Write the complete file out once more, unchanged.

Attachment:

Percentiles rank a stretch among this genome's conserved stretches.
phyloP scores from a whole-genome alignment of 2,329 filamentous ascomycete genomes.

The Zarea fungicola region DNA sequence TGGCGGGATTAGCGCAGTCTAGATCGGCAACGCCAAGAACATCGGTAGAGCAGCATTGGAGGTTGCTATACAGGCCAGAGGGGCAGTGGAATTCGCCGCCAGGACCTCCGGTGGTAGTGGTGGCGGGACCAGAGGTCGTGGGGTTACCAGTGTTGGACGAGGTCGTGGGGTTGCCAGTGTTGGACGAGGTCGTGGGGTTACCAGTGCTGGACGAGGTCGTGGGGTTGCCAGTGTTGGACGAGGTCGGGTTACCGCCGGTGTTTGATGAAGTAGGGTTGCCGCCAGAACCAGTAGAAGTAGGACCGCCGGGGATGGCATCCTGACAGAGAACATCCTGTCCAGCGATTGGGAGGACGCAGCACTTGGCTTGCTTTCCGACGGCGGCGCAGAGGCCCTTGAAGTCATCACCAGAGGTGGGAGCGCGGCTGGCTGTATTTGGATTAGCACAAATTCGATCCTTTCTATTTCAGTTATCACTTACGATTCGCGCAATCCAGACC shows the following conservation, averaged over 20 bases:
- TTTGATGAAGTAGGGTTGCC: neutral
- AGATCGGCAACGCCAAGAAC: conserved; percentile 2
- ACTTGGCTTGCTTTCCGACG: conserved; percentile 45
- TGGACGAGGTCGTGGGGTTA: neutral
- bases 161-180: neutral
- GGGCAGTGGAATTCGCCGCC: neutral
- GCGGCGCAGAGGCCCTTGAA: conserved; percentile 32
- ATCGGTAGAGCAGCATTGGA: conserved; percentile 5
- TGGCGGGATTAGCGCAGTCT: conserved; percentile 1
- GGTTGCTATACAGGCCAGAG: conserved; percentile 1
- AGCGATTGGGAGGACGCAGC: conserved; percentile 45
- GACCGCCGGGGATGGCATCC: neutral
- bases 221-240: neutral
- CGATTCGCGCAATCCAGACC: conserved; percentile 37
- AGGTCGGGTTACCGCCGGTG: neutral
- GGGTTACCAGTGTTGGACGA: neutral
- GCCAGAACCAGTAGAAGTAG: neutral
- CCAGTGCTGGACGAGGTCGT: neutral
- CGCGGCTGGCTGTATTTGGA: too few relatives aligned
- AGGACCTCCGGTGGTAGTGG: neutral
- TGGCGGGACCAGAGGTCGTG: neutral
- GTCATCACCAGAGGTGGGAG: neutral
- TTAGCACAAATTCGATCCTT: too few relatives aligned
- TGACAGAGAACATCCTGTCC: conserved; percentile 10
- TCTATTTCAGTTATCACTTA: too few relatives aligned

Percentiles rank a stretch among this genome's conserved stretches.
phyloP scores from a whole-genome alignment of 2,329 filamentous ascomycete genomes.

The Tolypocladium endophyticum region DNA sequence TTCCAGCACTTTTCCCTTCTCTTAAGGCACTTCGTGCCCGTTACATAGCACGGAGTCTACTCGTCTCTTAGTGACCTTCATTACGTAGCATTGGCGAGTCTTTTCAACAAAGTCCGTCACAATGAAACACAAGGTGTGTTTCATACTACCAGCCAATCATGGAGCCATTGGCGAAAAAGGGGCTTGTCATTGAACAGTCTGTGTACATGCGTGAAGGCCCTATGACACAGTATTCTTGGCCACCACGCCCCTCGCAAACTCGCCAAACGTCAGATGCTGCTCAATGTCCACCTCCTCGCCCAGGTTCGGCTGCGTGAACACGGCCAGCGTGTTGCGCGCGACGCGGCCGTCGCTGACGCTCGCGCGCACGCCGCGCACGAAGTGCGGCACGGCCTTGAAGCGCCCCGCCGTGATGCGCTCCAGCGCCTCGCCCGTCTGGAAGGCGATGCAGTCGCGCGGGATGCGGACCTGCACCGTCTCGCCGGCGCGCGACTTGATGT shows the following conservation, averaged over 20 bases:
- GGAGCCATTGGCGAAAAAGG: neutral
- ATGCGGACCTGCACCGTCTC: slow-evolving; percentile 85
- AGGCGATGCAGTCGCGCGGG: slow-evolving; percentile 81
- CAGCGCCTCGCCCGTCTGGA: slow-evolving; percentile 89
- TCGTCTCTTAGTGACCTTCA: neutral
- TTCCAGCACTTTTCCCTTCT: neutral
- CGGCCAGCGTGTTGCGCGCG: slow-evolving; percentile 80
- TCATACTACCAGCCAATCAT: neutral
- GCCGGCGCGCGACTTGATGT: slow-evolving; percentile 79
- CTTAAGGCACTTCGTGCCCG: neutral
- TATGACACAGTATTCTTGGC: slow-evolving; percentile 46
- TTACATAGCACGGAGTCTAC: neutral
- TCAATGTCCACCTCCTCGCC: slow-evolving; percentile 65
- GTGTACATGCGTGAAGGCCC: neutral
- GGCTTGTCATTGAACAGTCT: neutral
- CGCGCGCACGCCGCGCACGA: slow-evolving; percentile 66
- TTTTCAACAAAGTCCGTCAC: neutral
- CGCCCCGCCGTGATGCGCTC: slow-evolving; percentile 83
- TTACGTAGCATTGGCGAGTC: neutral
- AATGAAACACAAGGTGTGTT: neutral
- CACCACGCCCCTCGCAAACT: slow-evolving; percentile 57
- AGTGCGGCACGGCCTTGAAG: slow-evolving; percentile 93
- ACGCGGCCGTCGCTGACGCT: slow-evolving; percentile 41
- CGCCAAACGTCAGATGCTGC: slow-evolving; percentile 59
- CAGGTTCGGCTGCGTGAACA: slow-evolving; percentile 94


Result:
Percentiles rank a stretch among this genome's conserved stretches.
phyloP scores from a whole-genome alignment of 2,329 filamentous ascomycete genomes.

The Zarea fungicola region DNA sequence TGGCGGGATTAGCGCAGTCTAGATCGGCAACGCCAAGAACATCGGTAGAGCAGCATTGGAGGTTGCTATACAGGCCAGAGGGGCAGTGGAATTCGCCGCCAGGACCTCCGGTGGTAGTGGTGGCGGGACCAGAGGTCGTGGGGTTACCAGTGTTGGACGAGGTCGTGGGGTTGCCAGTGTTGGACGAGGTCGTGGGGTTACCAGTGCTGGACGAGGTCGTGGGGTTGCCAGTGTTGGACGAGGTCGGGTTACCGCCGGTGTTTGATGAAGTAGGGTTGCCGCCAGAACCAGTAGAAGTAGGACCGCCGGGGATGGCATCCTGACAGAGAACATCCTGTCCAGCGATTGGGAGGACGCAGCACTTGGCTTGCTTTCCGACGGCGGCGCAGAGGCCCTTGAAGTCATCACCAGAGGTGGGAGCGCGGCTGGCTGTATTTGGATTAGCACAAATTCGATCCTTTCTATTTCAGTTATCACTTACGATTCGCGCAATCCAGACC shows the following conservation, averaged over 20 bases:
- TTTGATGAAGTAGGGTTGCC: neutral
- AGATCGGCAACGCCAAGAAC: conserved; percentile 2
- ACTTGGCTTGCTTTCCGACG: conserved; percentile 45
- TGGACGAGGTCGTGGGGTTA: neutral
- bases 161-180: neutral
- GGGCAGTGGAATTCGCCGCC: neutral
- GCGGCGCAGAGGCCCTTGAA: conserved; percentile 32
- ATCGGTAGAGCAGCATTGGA: conserved; percentile 5
- TGGCGGGATTAGCGCAGTCT: conserved; percentile 1
- GGTTGCTATACAGGCCAGAG: conserved; percentile 1
- AGCGATTGGGAGGACGCAGC: conserved; percentile 45
- GACCGCCGGGGATGGCATCC: neutral
- bases 221-240: neutral
- CGATTCGCGCAATCCAGACC: conserved; percentile 37
- AGGTCGGGTTACCGCCGGTG: neutral
- GGGTTACCAGTGTTGGACGA: neutral
- GCCAGAACCAGTAGAAGTAG: neutral
- CCAGTGCTGGACGAGGTCGT: neutral
- CGCGGCTGGCTGTATTTGGA: too few relatives aligned
- AGGACCTCCGGTGGTAGTGG: neutral
- TGGCGGGACCAGAGGTCGTG: neutral
- GTCATCACCAGAGGTGGGAG: neutral
- TTAGCACAAATTCGATCCTT: too few relatives aligned
- TGACAGAGAACATCCTGTCC: conserved; percentile 10
- TCTATTTCAGTTATCACTTA: too few relatives aligned

Percentiles rank a stretch among this genome's conserved stretches.
phyloP scores from a whole-genome alignment of 2,329 filamentous ascomycete genomes.

The Tolypocladium endophyticum region DNA sequence TTCCAGCACTTTTCCCTTCTCTTAAGGCACTTCGTGCCCGTTACATAGCACGGAGTCTACTCGTCTCTTAGTGACCTTCATTACGTAGCATTGGCGAGTCTTTTCAACAAAGTCCGTCACAATGAAACACAAGGTGTGTTTCATACTACCAGCCAATCATGGAGCCATTGGCGAAAAAGGGGCTTGTCATTGAACAGTCTGTGTACATGCGTGAAGGCCCTATGACACAGTATTCTTGGCCACCACGCCCCTCGCAAACTCGCCAAACGTCAGATGCTGCTCAATGTCCACCTCCTCGCCCAGGTTCGGCTGCGTGAACACGGCCAGCGTGTTGCGCGCGACGCGGCCGTCGCTGACGCTCGCGCGCACGCCGCGCACGAAGTGCGGCACGGCCTTGAAGCGCCCCGCCGTGATGCGCTCCAGCGCCTCGCCCGTCTGGAAGGCGATGCAGTCGCGCGGGATGCGGACCTGCACCGTCTCGCCGGCGCGCGACTTGATGT shows the following conservation, averaged over 20 bases:
- GGAGCCATTGGCGAAAAAGG: neutral
- ATGCGGACCTGCACCGTCTC: slow-evolving; percentile 85
- AGGCGATGCAGTCGCGCGGG: slow-evolving; percentile 81
- CAGCGCCTCGCCCGTCTGGA: slow-evolving; percentile 89
- TCGTCTCTTAGTGACCTTCA: neutral
- TTCCAGCACTTTTCCCTTCT: neutral
- CGGCCAGCGTGTTGCGCGCG: slow-evolving; percentile 80
- TCATACTACCAGCCAATCAT: neutral
- GCCGGCGCGCGACTTGATGT: slow-evolving; percentile 79
- CTTAAGGCACTTCGTGCCCG: neutral
- TATGACACAGTATTCTTGGC: slow-evolving; percentile 46
- TTACATAGCACGGAGTCTAC: neutral
- TCAATGTCCACCTCCTCGCC: slow-evolving; percentile 65
- GTGTACATGCGTGAAGGCCC: neutral
- GGCTTGTCATTGAACAGTCT: neutral
- CGCGCGCACGCCGCGCACGA: slow-evolving; percentile 66
- TTTTCAACAAAGTCCGTCAC: neutral
- CGCCCCGCCGTGATGCGCTC: slow-evolving; percentile 83
- TTACGTAGCATTGGCGAGTC: neutral
- AATGAAACACAAGGTGTGTT: neutral
- CACCACGCCCCTCGCAAACT: slow-evolving; percentile 57
- AGTGCGGCACGGCCTTGAAG: slow-evolving; percentile 93
- ACGCGGCCGTCGCTGACGCT: slow-evolving; percentile 41
- CGCCAAACGTCAGATGCTGC: slow-evolving; percentile 59
- CAGGTTCGGCTGCGTGAACA: slow-evolving; percentile 94